However, a successful negotiation requires significant forethought and planning. Pitching the concept of a sabbatical to your boss must be done tactfully and strategically if it’s to be a step up and not career suicide.

Before you even consider asking for a career break, your answer to the following question must be a resounding “yes”: Are you a valued contributor and high performer in your company? If you’re not considered “top talent” by your company’s leaders, then they have little reason to accommodate you in your dream of taking a sabbatical.

You should also be prepared to educate your employer about what a sabbatical is and how it’s being used in companies to retain and even develop talent. Many people have the misconception that a sabbatical is merely an extended vacation. In fact, a sabbatical is a planned, strategic job pause during which an employee takes time to travel, do research, volunteer, learn a new skill, or fulfill a lifelong dream before returning to regular work. It’s an opportunity for intentional reflection, personal growth, transformative insights and renewed passion – powerful benefits in life, work and leadership. The most meaningful sabbaticals are planned ones, with specific goals and objectives – even if one of those goals is simply to recharge.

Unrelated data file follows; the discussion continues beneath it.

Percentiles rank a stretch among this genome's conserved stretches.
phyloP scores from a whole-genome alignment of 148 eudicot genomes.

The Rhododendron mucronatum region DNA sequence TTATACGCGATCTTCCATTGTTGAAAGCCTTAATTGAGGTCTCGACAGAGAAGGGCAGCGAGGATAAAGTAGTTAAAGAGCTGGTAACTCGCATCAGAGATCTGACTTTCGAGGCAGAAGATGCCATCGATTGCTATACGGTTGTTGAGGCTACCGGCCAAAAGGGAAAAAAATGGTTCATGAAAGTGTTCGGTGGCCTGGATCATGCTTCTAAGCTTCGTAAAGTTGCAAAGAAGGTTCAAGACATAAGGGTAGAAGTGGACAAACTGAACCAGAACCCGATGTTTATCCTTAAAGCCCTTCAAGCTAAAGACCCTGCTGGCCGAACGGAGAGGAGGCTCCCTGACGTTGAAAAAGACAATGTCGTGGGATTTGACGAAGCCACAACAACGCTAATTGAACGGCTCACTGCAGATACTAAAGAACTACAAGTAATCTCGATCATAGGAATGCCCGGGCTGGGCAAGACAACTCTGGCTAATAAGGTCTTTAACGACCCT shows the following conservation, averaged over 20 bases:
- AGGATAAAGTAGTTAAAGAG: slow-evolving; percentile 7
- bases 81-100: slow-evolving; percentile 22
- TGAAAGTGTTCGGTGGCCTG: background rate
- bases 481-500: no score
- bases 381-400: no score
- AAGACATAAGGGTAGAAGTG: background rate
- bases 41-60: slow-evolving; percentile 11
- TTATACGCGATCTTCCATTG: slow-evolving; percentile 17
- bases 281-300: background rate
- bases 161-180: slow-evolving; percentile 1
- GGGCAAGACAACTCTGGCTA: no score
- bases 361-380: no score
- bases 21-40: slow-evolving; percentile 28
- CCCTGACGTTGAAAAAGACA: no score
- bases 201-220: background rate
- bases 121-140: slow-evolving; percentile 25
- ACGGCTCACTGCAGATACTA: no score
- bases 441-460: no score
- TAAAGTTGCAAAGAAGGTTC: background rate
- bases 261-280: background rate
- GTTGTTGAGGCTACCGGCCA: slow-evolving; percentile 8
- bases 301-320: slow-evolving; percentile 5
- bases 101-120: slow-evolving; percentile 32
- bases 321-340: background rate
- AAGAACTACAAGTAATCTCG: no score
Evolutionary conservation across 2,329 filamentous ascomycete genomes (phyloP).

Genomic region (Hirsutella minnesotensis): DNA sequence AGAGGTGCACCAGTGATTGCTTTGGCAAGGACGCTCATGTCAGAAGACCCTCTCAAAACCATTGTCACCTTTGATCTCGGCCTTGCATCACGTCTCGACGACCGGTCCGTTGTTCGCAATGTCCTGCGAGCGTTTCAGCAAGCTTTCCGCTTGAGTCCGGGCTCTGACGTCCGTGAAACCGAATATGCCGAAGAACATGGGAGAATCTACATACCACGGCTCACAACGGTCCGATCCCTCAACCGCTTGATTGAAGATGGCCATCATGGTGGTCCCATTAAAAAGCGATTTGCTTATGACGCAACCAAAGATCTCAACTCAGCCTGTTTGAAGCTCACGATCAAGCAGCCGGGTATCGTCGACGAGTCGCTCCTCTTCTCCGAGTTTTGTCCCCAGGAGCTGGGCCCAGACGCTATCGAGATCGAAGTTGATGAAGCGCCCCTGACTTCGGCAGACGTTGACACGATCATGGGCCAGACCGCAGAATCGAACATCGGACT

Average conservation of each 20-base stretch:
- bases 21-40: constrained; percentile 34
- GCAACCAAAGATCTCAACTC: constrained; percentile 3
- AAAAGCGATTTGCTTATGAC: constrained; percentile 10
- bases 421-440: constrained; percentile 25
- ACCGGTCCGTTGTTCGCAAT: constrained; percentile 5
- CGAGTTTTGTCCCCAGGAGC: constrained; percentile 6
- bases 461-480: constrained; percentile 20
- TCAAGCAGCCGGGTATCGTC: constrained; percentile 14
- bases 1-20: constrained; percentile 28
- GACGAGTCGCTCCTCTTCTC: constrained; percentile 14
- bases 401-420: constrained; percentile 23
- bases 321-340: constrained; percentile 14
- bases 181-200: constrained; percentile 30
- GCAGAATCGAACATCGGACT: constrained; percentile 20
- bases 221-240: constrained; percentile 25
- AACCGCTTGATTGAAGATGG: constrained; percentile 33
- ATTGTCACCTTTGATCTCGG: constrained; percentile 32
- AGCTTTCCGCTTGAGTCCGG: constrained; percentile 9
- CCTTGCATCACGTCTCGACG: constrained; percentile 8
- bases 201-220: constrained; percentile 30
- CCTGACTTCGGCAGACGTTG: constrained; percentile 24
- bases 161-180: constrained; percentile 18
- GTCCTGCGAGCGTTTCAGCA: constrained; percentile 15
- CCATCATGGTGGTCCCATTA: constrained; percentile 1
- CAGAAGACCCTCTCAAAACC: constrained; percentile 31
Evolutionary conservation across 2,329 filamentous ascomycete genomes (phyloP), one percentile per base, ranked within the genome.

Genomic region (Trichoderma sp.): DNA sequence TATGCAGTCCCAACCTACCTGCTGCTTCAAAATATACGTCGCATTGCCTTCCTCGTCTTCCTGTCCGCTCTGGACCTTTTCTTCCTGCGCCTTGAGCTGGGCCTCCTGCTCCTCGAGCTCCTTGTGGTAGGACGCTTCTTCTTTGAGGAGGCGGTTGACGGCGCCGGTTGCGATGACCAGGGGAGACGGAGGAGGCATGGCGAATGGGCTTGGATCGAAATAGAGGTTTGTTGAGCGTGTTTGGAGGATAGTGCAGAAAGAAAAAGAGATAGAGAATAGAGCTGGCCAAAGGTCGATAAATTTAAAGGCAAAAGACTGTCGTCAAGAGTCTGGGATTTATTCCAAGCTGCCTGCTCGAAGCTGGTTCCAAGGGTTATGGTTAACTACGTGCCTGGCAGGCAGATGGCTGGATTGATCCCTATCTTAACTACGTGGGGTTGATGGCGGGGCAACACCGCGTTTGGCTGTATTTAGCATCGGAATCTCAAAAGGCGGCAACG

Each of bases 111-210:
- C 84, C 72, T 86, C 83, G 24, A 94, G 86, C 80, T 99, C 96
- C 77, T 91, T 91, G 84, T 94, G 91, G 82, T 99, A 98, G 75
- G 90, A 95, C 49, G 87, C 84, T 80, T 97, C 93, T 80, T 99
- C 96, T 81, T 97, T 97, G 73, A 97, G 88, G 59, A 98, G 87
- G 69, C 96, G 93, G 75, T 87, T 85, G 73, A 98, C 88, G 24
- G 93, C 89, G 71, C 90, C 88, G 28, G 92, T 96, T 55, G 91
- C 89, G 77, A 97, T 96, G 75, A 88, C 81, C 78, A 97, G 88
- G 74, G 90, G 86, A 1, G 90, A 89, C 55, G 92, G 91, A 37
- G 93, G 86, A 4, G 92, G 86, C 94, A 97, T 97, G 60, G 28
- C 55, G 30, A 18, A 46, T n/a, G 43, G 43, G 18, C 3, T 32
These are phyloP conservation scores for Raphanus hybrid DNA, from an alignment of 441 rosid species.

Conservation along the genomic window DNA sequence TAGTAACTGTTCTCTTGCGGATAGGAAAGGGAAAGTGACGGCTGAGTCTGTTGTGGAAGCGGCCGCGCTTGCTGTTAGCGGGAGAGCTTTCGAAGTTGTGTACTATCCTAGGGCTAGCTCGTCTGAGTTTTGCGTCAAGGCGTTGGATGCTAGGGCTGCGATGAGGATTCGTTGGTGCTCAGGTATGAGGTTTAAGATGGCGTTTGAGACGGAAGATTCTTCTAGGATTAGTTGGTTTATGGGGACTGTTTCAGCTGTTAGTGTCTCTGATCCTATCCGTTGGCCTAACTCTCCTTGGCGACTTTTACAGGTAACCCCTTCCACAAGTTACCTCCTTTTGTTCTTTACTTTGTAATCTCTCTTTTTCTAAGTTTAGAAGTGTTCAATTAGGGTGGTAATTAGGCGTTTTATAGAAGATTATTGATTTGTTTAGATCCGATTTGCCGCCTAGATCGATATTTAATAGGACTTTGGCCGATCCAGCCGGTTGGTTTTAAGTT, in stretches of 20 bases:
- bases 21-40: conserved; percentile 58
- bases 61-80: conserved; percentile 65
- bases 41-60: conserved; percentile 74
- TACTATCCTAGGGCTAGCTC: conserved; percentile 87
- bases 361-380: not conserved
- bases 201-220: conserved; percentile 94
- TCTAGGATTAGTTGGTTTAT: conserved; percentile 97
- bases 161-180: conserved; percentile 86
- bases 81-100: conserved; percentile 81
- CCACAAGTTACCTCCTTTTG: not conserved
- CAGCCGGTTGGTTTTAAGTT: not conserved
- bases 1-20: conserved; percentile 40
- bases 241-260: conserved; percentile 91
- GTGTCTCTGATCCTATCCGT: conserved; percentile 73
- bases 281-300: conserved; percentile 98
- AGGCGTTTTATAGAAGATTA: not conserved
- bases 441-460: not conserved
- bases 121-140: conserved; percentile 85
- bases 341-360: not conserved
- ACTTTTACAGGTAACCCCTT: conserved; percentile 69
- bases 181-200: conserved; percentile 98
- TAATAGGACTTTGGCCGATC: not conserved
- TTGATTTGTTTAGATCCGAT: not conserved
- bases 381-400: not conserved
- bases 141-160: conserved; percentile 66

Imagine you’re getting ready to request funding from a venture capitalist for your innovative technology start-up. Even if the venture capitalist “gets” your concept, he/she isn’t going to fork over some capital unless you have a clear business plan that can be successfully executed and, in turn, bring some serious return on investment (ROI).

Key Elements of Your Proposal

Just as a business plan is critical for landing a new venture, a sabbatical proposal is critical for negotiating a sabbatical. Your proposal will be the “executive summary” of your thinking to date. It’s your opportunity to show, in writing, how your sabbatical will bring some undeniable ROI to your employer.

Creating a clear, concise and well thought-out proposal will:

  • Elevate your sabbatical request to a higher level of consideration.
  • Show logic and your level of investment to benefit the company.